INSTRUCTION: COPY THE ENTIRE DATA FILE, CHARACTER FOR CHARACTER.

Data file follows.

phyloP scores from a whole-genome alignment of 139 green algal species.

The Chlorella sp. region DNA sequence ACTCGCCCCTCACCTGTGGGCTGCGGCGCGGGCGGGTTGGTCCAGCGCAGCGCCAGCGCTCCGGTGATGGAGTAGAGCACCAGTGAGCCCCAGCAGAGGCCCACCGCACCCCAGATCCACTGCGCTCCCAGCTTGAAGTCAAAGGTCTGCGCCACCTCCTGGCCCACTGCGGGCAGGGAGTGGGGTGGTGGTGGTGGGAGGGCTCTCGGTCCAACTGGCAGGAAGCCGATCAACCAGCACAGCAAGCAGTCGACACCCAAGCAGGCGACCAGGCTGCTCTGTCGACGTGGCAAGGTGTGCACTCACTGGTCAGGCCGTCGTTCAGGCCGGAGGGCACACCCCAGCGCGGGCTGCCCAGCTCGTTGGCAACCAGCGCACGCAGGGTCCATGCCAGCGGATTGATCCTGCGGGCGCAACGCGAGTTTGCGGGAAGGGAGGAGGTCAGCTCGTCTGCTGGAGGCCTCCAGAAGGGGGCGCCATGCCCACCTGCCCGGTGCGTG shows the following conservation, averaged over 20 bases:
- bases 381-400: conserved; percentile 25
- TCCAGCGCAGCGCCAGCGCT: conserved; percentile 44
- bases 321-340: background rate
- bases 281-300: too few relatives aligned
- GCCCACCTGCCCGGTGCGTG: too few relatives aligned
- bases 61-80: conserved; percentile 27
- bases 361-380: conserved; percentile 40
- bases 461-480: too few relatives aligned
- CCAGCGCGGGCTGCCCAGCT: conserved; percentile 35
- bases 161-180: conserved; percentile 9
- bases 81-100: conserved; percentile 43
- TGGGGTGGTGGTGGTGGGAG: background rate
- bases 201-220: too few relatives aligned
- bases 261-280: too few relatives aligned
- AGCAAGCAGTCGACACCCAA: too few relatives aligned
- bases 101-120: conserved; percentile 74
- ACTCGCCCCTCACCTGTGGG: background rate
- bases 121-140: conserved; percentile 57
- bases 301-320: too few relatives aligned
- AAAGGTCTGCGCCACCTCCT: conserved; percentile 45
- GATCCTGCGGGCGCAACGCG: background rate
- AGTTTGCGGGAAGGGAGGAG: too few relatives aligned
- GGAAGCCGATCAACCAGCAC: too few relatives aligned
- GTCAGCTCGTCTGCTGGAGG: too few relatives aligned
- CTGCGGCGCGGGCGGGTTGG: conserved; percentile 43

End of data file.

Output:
phyloP scores from a whole-genome alignment of 139 green algal species.

The Chlorella sp. region DNA sequence ACTCGCCCCTCACCTGTGGGCTGCGGCGCGGGCGGGTTGGTCCAGCGCAGCGCCAGCGCTCCGGTGATGGAGTAGAGCACCAGTGAGCCCCAGCAGAGGCCCACCGCACCCCAGATCCACTGCGCTCCCAGCTTGAAGTCAAAGGTCTGCGCCACCTCCTGGCCCACTGCGGGCAGGGAGTGGGGTGGTGGTGGTGGGAGGGCTCTCGGTCCAACTGGCAGGAAGCCGATCAACCAGCACAGCAAGCAGTCGACACCCAAGCAGGCGACCAGGCTGCTCTGTCGACGTGGCAAGGTGTGCACTCACTGGTCAGGCCGTCGTTCAGGCCGGAGGGCACACCCCAGCGCGGGCTGCCCAGCTCGTTGGCAACCAGCGCACGCAGGGTCCATGCCAGCGGATTGATCCTGCGGGCGCAACGCGAGTTTGCGGGAAGGGAGGAGGTCAGCTCGTCTGCTGGAGGCCTCCAGAAGGGGGCGCCATGCCCACCTGCCCGGTGCGTG shows the following conservation, averaged over 20 bases:
- bases 381-400: conserved; percentile 25
- TCCAGCGCAGCGCCAGCGCT: conserved; percentile 44
- bases 321-340: background rate
- bases 281-300: too few relatives aligned
- GCCCACCTGCCCGGTGCGTG: too few relatives aligned
- bases 61-80: conserved; percentile 27
- bases 361-380: conserved; percentile 40
- bases 461-480: too few relatives aligned
- CCAGCGCGGGCTGCCCAGCT: conserved; percentile 35
- bases 161-180: conserved; percentile 9
- bases 81-100: conserved; percentile 43
- TGGGGTGGTGGTGGTGGGAG: background rate
- bases 201-220: too few relatives aligned
- bases 261-280: too few relatives aligned
- AGCAAGCAGTCGACACCCAA: too few relatives aligned
- bases 101-120: conserved; percentile 74
- ACTCGCCCCTCACCTGTGGG: background rate
- bases 121-140: conserved; percentile 57
- bases 301-320: too few relatives aligned
- AAAGGTCTGCGCCACCTCCT: conserved; percentile 45
- GATCCTGCGGGCGCAACGCG: background rate
- AGTTTGCGGGAAGGGAGGAG: too few relatives aligned
- GGAAGCCGATCAACCAGCAC: too few relatives aligned
- GTCAGCTCGTCTGCTGGAGG: too few relatives aligned
- CTGCGGCGCGGGCGGGTTGG: conserved; percentile 43